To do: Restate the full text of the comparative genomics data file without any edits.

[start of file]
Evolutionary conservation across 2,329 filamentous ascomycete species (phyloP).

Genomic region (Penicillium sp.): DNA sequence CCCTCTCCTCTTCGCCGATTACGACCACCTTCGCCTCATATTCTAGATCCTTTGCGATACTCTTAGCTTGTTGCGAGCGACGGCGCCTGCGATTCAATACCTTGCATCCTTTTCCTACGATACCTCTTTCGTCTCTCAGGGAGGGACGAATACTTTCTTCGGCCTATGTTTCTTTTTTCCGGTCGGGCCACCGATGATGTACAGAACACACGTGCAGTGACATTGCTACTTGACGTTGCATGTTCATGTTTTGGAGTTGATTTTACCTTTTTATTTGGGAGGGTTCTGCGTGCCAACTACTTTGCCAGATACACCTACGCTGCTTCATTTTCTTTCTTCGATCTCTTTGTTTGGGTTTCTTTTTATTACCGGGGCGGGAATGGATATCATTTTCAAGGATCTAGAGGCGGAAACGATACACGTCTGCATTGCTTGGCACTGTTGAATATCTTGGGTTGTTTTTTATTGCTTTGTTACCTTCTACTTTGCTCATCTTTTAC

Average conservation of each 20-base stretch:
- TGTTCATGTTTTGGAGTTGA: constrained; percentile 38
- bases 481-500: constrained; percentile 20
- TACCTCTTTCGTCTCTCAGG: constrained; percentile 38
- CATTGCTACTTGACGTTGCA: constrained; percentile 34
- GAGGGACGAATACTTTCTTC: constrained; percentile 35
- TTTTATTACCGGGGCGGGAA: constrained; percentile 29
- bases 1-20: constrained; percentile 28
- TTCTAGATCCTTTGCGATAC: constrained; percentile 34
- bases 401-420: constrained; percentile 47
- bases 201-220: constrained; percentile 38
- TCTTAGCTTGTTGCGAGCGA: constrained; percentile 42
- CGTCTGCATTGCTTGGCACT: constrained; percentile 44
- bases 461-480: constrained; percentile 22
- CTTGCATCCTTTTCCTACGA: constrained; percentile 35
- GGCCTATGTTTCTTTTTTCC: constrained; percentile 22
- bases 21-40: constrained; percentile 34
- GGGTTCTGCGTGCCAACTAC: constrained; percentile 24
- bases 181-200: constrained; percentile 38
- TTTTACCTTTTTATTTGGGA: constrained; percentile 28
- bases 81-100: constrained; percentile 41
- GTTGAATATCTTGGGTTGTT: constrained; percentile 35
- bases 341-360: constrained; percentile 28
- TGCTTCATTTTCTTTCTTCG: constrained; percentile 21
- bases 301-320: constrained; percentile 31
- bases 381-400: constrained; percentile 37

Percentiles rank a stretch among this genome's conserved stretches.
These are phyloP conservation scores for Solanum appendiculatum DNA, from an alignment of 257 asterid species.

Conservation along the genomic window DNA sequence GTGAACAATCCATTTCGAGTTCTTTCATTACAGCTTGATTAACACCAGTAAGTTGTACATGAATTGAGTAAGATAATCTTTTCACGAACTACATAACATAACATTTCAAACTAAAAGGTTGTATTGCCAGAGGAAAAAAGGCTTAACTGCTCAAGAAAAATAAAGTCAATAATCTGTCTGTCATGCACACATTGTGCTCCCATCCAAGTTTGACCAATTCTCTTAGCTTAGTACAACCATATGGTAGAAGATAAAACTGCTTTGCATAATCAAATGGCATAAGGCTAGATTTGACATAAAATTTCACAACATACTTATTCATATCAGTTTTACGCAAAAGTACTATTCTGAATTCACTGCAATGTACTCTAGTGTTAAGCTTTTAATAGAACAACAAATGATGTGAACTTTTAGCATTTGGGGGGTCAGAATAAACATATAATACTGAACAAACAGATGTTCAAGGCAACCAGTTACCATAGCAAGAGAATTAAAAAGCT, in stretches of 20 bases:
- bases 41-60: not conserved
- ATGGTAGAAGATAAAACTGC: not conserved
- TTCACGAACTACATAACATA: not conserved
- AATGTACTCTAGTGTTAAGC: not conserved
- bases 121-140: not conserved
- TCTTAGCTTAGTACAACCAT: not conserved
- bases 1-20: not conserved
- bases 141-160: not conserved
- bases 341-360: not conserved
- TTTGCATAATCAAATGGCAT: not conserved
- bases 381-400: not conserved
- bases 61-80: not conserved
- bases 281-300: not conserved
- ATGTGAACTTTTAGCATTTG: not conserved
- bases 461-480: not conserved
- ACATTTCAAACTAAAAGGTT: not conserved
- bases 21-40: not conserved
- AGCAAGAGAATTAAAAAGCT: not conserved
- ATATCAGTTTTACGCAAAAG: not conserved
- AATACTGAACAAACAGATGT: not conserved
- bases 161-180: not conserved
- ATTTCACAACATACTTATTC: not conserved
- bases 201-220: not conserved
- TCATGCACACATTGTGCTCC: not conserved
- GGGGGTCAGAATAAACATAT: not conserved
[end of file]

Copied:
Evolutionary conservation across 2,329 filamentous ascomycete species (phyloP).

Genomic region (Penicillium sp.): DNA sequence CCCTCTCCTCTTCGCCGATTACGACCACCTTCGCCTCATATTCTAGATCCTTTGCGATACTCTTAGCTTGTTGCGAGCGACGGCGCCTGCGATTCAATACCTTGCATCCTTTTCCTACGATACCTCTTTCGTCTCTCAGGGAGGGACGAATACTTTCTTCGGCCTATGTTTCTTTTTTCCGGTCGGGCCACCGATGATGTACAGAACACACGTGCAGTGACATTGCTACTTGACGTTGCATGTTCATGTTTTGGAGTTGATTTTACCTTTTTATTTGGGAGGGTTCTGCGTGCCAACTACTTTGCCAGATACACCTACGCTGCTTCATTTTCTTTCTTCGATCTCTTTGTTTGGGTTTCTTTTTATTACCGGGGCGGGAATGGATATCATTTTCAAGGATCTAGAGGCGGAAACGATACACGTCTGCATTGCTTGGCACTGTTGAATATCTTGGGTTGTTTTTTATTGCTTTGTTACCTTCTACTTTGCTCATCTTTTAC

Average conservation of each 20-base stretch:
- TGTTCATGTTTTGGAGTTGA: constrained; percentile 38
- bases 481-500: constrained; percentile 20
- TACCTCTTTCGTCTCTCAGG: constrained; percentile 38
- CATTGCTACTTGACGTTGCA: constrained; percentile 34
- GAGGGACGAATACTTTCTTC: constrained; percentile 35
- TTTTATTACCGGGGCGGGAA: constrained; percentile 29
- bases 1-20: constrained; percentile 28
- TTCTAGATCCTTTGCGATAC: constrained; percentile 34
- bases 401-420: constrained; percentile 47
- bases 201-220: constrained; percentile 38
- TCTTAGCTTGTTGCGAGCGA: constrained; percentile 42
- CGTCTGCATTGCTTGGCACT: constrained; percentile 44
- bases 461-480: constrained; percentile 22
- CTTGCATCCTTTTCCTACGA: constrained; percentile 35
- GGCCTATGTTTCTTTTTTCC: constrained; percentile 22
- bases 21-40: constrained; percentile 34
- GGGTTCTGCGTGCCAACTAC: constrained; percentile 24
- bases 181-200: constrained; percentile 38
- TTTTACCTTTTTATTTGGGA: constrained; percentile 28
- bases 81-100: constrained; percentile 41
- GTTGAATATCTTGGGTTGTT: constrained; percentile 35
- bases 341-360: constrained; percentile 28
- TGCTTCATTTTCTTTCTTCG: constrained; percentile 21
- bases 301-320: constrained; percentile 31
- bases 381-400: constrained; percentile 37

Percentiles rank a stretch among this genome's conserved stretches.
These are phyloP conservation scores for Solanum appendiculatum DNA, from an alignment of 257 asterid species.

Conservation along the genomic window DNA sequence GTGAACAATCCATTTCGAGTTCTTTCATTACAGCTTGATTAACACCAGTAAGTTGTACATGAATTGAGTAAGATAATCTTTTCACGAACTACATAACATAACATTTCAAACTAAAAGGTTGTATTGCCAGAGGAAAAAAGGCTTAACTGCTCAAGAAAAATAAAGTCAATAATCTGTCTGTCATGCACACATTGTGCTCCCATCCAAGTTTGACCAATTCTCTTAGCTTAGTACAACCATATGGTAGAAGATAAAACTGCTTTGCATAATCAAATGGCATAAGGCTAGATTTGACATAAAATTTCACAACATACTTATTCATATCAGTTTTACGCAAAAGTACTATTCTGAATTCACTGCAATGTACTCTAGTGTTAAGCTTTTAATAGAACAACAAATGATGTGAACTTTTAGCATTTGGGGGGTCAGAATAAACATATAATACTGAACAAACAGATGTTCAAGGCAACCAGTTACCATAGCAAGAGAATTAAAAAGCT, in stretches of 20 bases:
- bases 41-60: not conserved
- ATGGTAGAAGATAAAACTGC: not conserved
- TTCACGAACTACATAACATA: not conserved
- AATGTACTCTAGTGTTAAGC: not conserved
- bases 121-140: not conserved
- TCTTAGCTTAGTACAACCAT: not conserved
- bases 1-20: not conserved
- bases 141-160: not conserved
- bases 341-360: not conserved
- TTTGCATAATCAAATGGCAT: not conserved
- bases 381-400: not conserved
- bases 61-80: not conserved
- bases 281-300: not conserved
- ATGTGAACTTTTAGCATTTG: not conserved
- bases 461-480: not conserved
- ACATTTCAAACTAAAAGGTT: not conserved
- bases 21-40: not conserved
- AGCAAGAGAATTAAAAAGCT: not conserved
- ATATCAGTTTTACGCAAAAG: not conserved
- AATACTGAACAAACAGATGT: not conserved
- bases 161-180: not conserved
- ATTTCACAACATACTTATTC: not conserved
- bases 201-220: not conserved
- TCATGCACACATTGTGCTCC: not conserved
- GGGGGTCAGAATAAACATAT: not conserved